Even now Catholic/Christian professors of theology are questioning the bodily resurrection of the simple, preacher man aka Jesus.

    To wit;

    From a major Catholic university's theology professor’s grad school white-board notes:

    "Heaven is a Spirit state or spiritual reality of union with God in love, without earthly – earth bound distractions.
    Jesus and Mary's bodies are therefore not in Heaven.

    Most believe that it to mean that the personal spiritual self that survives death is in continuity with the self we were while living on earth as an embodied person.

    Again, the physical Resurrection (meaning a resuscitated corpse returning to life), Ascension (of Jesus' crucified corpse), and Assumption (Mary's corpse) into heaven did not take place.

    The Ascension symbolizes the end of Jesus' earthly ministry and the beginning of the Church.

    Only Luke's Gospel records it. The Assumption ties Jesus' mission to Pentecost and missionary activity of Jesus' followers The Assumption has multiple layers of symbolism, some are related to Mary's special role as "Christ bearer" (theotokos). It does not seem fitting that Mary, the body of Jesus' Virgin-Mother (another biblically based symbol found in Luke 1) would be derived by worms upon her death. Mary's assumption also shows God's positive regard, not only for Christ's male body, but also for female bodies." "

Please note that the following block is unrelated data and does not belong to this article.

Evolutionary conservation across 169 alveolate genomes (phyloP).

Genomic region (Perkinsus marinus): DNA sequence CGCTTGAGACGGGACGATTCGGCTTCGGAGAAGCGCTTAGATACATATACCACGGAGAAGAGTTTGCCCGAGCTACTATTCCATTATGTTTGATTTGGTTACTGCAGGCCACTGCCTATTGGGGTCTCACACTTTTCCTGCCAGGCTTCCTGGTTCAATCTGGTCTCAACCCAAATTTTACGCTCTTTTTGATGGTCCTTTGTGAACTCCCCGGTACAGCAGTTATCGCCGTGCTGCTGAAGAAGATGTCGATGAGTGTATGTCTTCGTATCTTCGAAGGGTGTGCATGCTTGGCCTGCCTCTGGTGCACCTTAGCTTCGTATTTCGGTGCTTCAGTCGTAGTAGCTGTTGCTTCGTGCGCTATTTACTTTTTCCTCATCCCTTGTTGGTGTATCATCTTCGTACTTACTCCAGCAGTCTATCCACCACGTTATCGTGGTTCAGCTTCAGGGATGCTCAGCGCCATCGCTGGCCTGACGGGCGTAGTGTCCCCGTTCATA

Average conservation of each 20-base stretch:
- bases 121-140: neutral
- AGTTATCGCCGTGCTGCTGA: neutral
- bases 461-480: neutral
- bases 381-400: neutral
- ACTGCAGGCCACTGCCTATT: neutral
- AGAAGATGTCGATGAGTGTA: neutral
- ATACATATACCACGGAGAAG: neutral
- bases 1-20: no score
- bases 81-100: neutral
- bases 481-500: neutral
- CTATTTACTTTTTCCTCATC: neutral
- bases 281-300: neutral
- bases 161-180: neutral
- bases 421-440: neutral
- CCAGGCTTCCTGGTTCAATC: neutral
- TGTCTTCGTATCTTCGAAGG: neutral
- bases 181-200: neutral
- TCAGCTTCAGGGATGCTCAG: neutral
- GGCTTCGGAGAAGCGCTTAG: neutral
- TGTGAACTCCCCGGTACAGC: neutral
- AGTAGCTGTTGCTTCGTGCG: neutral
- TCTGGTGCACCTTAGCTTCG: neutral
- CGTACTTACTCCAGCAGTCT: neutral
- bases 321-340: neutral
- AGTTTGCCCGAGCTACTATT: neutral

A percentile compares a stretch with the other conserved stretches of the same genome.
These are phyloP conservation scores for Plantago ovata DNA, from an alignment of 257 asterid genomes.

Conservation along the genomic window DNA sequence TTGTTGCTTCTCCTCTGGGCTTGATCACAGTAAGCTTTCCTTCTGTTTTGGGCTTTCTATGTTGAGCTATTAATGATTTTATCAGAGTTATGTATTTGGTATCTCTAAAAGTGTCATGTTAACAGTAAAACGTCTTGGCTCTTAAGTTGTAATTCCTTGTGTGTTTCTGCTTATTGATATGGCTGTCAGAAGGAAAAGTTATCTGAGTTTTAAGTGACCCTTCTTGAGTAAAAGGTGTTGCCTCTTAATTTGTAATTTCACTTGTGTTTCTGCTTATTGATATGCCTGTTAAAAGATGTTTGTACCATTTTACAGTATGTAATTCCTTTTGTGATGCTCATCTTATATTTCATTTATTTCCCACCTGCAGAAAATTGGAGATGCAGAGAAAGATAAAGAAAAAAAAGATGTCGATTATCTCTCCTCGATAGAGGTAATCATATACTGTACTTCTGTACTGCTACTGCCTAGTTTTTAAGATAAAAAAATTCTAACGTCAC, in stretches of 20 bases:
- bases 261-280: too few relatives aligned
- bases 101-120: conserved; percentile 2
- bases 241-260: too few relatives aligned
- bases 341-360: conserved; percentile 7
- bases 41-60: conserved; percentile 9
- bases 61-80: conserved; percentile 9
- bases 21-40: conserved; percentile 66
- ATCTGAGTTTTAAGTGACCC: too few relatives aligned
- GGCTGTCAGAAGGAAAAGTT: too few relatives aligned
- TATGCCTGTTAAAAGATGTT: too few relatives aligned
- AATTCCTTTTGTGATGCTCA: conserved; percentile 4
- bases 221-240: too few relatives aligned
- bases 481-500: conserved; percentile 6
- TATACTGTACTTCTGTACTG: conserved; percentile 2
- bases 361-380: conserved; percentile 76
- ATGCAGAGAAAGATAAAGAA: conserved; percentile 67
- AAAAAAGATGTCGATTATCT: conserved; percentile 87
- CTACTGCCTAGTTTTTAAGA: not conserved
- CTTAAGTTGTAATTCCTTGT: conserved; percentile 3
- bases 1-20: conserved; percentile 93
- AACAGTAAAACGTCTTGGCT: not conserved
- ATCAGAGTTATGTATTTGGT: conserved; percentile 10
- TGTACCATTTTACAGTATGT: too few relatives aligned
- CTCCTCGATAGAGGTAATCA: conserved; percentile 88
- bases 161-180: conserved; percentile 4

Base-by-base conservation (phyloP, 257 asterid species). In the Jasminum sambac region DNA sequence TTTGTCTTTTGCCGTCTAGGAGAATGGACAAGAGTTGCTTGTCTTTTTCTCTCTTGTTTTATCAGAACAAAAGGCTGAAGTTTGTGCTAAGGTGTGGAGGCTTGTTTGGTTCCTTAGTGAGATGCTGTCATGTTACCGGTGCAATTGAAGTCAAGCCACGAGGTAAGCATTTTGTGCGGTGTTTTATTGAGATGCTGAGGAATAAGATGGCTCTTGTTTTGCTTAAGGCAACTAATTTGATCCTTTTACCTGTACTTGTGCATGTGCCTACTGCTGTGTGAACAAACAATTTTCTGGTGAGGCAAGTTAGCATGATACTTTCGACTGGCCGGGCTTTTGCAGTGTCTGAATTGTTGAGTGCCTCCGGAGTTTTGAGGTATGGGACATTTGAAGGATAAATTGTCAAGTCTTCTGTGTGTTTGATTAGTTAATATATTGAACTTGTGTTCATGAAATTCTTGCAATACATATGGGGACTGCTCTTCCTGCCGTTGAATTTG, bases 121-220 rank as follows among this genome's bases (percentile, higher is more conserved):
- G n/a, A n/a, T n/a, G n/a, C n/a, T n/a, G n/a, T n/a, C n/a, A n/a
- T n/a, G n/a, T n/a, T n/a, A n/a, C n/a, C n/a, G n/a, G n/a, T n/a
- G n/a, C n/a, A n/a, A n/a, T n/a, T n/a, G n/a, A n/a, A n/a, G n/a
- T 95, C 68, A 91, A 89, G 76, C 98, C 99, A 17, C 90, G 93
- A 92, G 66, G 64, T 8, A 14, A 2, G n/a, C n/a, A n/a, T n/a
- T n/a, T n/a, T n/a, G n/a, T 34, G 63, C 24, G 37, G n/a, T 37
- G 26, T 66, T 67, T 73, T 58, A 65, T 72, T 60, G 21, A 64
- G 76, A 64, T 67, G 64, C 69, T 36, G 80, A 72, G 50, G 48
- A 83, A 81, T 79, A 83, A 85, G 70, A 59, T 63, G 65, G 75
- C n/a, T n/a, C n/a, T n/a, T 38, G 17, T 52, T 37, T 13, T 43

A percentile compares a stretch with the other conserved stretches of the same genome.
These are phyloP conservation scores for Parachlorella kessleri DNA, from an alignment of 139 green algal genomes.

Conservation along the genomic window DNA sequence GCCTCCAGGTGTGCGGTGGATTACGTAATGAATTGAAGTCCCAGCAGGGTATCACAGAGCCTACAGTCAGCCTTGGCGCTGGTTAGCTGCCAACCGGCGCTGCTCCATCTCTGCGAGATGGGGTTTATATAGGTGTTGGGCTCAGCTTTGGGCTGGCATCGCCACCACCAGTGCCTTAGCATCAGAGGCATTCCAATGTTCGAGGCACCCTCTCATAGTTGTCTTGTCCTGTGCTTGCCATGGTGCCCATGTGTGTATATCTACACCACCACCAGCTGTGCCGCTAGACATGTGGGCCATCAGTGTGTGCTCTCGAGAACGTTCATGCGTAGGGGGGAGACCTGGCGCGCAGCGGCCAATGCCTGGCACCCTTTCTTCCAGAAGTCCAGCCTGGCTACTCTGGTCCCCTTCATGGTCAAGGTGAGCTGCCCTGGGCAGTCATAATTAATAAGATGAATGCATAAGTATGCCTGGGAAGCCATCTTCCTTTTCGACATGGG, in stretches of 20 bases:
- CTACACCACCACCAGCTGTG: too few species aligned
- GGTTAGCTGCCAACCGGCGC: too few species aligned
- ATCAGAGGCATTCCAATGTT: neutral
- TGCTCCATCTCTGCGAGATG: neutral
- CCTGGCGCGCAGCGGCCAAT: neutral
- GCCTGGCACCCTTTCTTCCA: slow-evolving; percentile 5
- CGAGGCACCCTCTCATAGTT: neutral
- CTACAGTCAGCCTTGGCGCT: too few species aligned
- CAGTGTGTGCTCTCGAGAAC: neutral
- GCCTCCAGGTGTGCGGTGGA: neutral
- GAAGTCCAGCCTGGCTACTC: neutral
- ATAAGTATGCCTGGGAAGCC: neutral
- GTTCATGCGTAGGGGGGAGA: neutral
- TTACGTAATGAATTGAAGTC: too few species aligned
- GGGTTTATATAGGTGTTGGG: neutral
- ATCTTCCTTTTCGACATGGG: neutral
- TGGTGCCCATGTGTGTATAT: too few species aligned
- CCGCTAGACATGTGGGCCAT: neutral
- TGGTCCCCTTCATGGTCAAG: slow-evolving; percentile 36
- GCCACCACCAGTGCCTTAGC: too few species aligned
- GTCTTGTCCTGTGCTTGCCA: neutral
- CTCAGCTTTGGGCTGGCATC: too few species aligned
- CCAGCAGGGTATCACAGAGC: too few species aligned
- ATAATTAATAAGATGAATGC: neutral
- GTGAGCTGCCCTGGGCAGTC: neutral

"In three controversial Wednesday Audiences, Pope John Paul II pointed out that the essential characteristic of heaven, hell or purgatory is that they are states of being of a spirit (angel/demon) or human soul, rather than places, as commonly perceived and represented in human language. This language of place is, according to the Pope, inadequate to describe the realities involved, since it is tied to the temporal order in which this world and we exist. In this he is applying the philosophical categories used by the Church in her theology and saying what St. Thomas Aquinas said long before him."

    The Vatican quickly embellished this story with a lot CYAP.

    Of course, we all know that angels are really mythical "pretty wingie talking thingies".

    With respect to rising from the dead, we also have this account:

    o An added note: As per R.B. Stewart in his introduction to the recent book, The Resurrection of Jesus, Crossan and Wright in Dialogue,
    o "Reimarus (1774-1778) posits that Jesus became sidetracked by embracing a political position, sought to force God's hand and that he died alone deserted by his disciples. What began as a call for repentance ended up as a misguided attempt to usher in the earthly political kingdom of God. After Jesus' failure and death, his disciples stole his body and declared his resurrection in order to maintain their financial security and ensure themselves some standing."

    o p.168. by Ted Peters:
    Even so, asking historical questions is our responsibility. Did Jesus really rise from the tomb? Is it necessary to have been raised from the tomb and to appear to his disciples in order to explain the rise of early church and the transcription of the bible? Crossan answers no, Wright answers, yes. "

    o So where are the bones"? As per Professor Crossan's analyses in his many books, the body of Jesus would have ended up in the mass graves of the crucified, eaten by wild dogs, with lime in a shallow grave, or under a pile of stones.